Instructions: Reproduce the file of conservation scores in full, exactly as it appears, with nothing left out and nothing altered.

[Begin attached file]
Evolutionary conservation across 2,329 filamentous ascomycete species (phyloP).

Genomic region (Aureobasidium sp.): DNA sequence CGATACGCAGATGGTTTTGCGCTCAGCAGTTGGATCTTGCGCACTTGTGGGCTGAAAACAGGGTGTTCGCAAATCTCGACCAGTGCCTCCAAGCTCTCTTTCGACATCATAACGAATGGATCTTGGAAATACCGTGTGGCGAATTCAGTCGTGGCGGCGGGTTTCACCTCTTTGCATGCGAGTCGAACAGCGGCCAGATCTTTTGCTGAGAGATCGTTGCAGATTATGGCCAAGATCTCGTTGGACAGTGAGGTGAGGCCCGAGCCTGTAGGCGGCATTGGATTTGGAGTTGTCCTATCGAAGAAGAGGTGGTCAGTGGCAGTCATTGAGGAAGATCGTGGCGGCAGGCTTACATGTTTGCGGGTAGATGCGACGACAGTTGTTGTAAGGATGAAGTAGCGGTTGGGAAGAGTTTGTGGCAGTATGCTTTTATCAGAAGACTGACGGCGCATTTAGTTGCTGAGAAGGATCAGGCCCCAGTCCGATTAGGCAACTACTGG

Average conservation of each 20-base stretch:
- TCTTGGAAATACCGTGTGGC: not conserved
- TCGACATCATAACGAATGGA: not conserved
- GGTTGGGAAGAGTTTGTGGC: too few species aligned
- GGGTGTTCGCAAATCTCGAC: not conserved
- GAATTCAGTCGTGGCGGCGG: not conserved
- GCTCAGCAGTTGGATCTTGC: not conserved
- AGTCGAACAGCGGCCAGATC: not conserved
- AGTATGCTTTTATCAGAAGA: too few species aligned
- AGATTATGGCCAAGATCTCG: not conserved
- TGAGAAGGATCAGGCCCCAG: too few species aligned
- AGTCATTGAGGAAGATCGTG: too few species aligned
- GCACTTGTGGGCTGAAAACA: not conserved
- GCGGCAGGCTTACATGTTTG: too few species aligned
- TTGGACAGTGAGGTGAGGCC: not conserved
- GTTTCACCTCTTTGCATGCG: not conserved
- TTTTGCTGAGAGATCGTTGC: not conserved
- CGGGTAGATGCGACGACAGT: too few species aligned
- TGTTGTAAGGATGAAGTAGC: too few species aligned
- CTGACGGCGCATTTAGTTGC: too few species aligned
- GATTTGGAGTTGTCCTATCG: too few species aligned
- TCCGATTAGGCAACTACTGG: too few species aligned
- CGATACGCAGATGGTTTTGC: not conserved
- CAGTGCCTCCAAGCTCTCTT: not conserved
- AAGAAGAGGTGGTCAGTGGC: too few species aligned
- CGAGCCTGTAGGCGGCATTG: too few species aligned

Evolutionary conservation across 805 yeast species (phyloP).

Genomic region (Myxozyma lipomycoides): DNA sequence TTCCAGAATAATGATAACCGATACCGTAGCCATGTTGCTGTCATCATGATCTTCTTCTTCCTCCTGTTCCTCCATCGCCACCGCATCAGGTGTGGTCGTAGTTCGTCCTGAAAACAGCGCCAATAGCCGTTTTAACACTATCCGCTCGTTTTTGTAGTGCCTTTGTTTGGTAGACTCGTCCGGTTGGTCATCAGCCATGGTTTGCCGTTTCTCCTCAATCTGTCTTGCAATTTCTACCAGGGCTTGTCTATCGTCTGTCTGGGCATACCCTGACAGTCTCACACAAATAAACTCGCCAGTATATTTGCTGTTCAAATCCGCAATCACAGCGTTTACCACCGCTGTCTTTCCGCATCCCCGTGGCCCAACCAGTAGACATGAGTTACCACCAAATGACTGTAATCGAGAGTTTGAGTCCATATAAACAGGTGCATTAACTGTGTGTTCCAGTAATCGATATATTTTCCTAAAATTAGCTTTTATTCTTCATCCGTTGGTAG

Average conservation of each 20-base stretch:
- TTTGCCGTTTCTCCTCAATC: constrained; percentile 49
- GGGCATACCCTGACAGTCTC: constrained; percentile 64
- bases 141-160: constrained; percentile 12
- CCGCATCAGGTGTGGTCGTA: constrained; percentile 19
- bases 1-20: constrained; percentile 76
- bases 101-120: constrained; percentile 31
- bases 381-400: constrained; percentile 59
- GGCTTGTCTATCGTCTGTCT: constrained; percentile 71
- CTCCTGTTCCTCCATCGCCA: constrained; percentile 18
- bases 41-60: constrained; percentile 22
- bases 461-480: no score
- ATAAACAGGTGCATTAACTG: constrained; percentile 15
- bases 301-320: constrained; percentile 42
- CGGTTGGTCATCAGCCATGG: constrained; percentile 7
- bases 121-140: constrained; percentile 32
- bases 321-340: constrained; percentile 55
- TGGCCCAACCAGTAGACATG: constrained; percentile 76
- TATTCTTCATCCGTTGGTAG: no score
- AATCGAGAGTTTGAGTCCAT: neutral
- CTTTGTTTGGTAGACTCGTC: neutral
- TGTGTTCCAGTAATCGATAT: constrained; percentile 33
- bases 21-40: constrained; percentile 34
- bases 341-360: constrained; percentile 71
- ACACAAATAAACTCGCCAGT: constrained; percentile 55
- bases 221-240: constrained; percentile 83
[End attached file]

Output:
Evolutionary conservation across 2,329 filamentous ascomycete species (phyloP).

Genomic region (Aureobasidium sp.): DNA sequence CGATACGCAGATGGTTTTGCGCTCAGCAGTTGGATCTTGCGCACTTGTGGGCTGAAAACAGGGTGTTCGCAAATCTCGACCAGTGCCTCCAAGCTCTCTTTCGACATCATAACGAATGGATCTTGGAAATACCGTGTGGCGAATTCAGTCGTGGCGGCGGGTTTCACCTCTTTGCATGCGAGTCGAACAGCGGCCAGATCTTTTGCTGAGAGATCGTTGCAGATTATGGCCAAGATCTCGTTGGACAGTGAGGTGAGGCCCGAGCCTGTAGGCGGCATTGGATTTGGAGTTGTCCTATCGAAGAAGAGGTGGTCAGTGGCAGTCATTGAGGAAGATCGTGGCGGCAGGCTTACATGTTTGCGGGTAGATGCGACGACAGTTGTTGTAAGGATGAAGTAGCGGTTGGGAAGAGTTTGTGGCAGTATGCTTTTATCAGAAGACTGACGGCGCATTTAGTTGCTGAGAAGGATCAGGCCCCAGTCCGATTAGGCAACTACTGG

Average conservation of each 20-base stretch:
- TCTTGGAAATACCGTGTGGC: not conserved
- TCGACATCATAACGAATGGA: not conserved
- GGTTGGGAAGAGTTTGTGGC: too few species aligned
- GGGTGTTCGCAAATCTCGAC: not conserved
- GAATTCAGTCGTGGCGGCGG: not conserved
- GCTCAGCAGTTGGATCTTGC: not conserved
- AGTCGAACAGCGGCCAGATC: not conserved
- AGTATGCTTTTATCAGAAGA: too few species aligned
- AGATTATGGCCAAGATCTCG: not conserved
- TGAGAAGGATCAGGCCCCAG: too few species aligned
- AGTCATTGAGGAAGATCGTG: too few species aligned
- GCACTTGTGGGCTGAAAACA: not conserved
- GCGGCAGGCTTACATGTTTG: too few species aligned
- TTGGACAGTGAGGTGAGGCC: not conserved
- GTTTCACCTCTTTGCATGCG: not conserved
- TTTTGCTGAGAGATCGTTGC: not conserved
- CGGGTAGATGCGACGACAGT: too few species aligned
- TGTTGTAAGGATGAAGTAGC: too few species aligned
- CTGACGGCGCATTTAGTTGC: too few species aligned
- GATTTGGAGTTGTCCTATCG: too few species aligned
- TCCGATTAGGCAACTACTGG: too few species aligned
- CGATACGCAGATGGTTTTGC: not conserved
- CAGTGCCTCCAAGCTCTCTT: not conserved
- AAGAAGAGGTGGTCAGTGGC: too few species aligned
- CGAGCCTGTAGGCGGCATTG: too few species aligned

Evolutionary conservation across 805 yeast species (phyloP).

Genomic region (Myxozyma lipomycoides): DNA sequence TTCCAGAATAATGATAACCGATACCGTAGCCATGTTGCTGTCATCATGATCTTCTTCTTCCTCCTGTTCCTCCATCGCCACCGCATCAGGTGTGGTCGTAGTTCGTCCTGAAAACAGCGCCAATAGCCGTTTTAACACTATCCGCTCGTTTTTGTAGTGCCTTTGTTTGGTAGACTCGTCCGGTTGGTCATCAGCCATGGTTTGCCGTTTCTCCTCAATCTGTCTTGCAATTTCTACCAGGGCTTGTCTATCGTCTGTCTGGGCATACCCTGACAGTCTCACACAAATAAACTCGCCAGTATATTTGCTGTTCAAATCCGCAATCACAGCGTTTACCACCGCTGTCTTTCCGCATCCCCGTGGCCCAACCAGTAGACATGAGTTACCACCAAATGACTGTAATCGAGAGTTTGAGTCCATATAAACAGGTGCATTAACTGTGTGTTCCAGTAATCGATATATTTTCCTAAAATTAGCTTTTATTCTTCATCCGTTGGTAG

Average conservation of each 20-base stretch:
- TTTGCCGTTTCTCCTCAATC: constrained; percentile 49
- GGGCATACCCTGACAGTCTC: constrained; percentile 64
- bases 141-160: constrained; percentile 12
- CCGCATCAGGTGTGGTCGTA: constrained; percentile 19
- bases 1-20: constrained; percentile 76
- bases 101-120: constrained; percentile 31
- bases 381-400: constrained; percentile 59
- GGCTTGTCTATCGTCTGTCT: constrained; percentile 71
- CTCCTGTTCCTCCATCGCCA: constrained; percentile 18
- bases 41-60: constrained; percentile 22
- bases 461-480: no score
- ATAAACAGGTGCATTAACTG: constrained; percentile 15
- bases 301-320: constrained; percentile 42
- CGGTTGGTCATCAGCCATGG: constrained; percentile 7
- bases 121-140: constrained; percentile 32
- bases 321-340: constrained; percentile 55
- TGGCCCAACCAGTAGACATG: constrained; percentile 76
- TATTCTTCATCCGTTGGTAG: no score
- AATCGAGAGTTTGAGTCCAT: neutral
- CTTTGTTTGGTAGACTCGTC: neutral
- TGTGTTCCAGTAATCGATAT: constrained; percentile 33
- bases 21-40: constrained; percentile 34
- bases 341-360: constrained; percentile 71
- ACACAAATAAACTCGCCAGT: constrained; percentile 55
- bases 221-240: constrained; percentile 83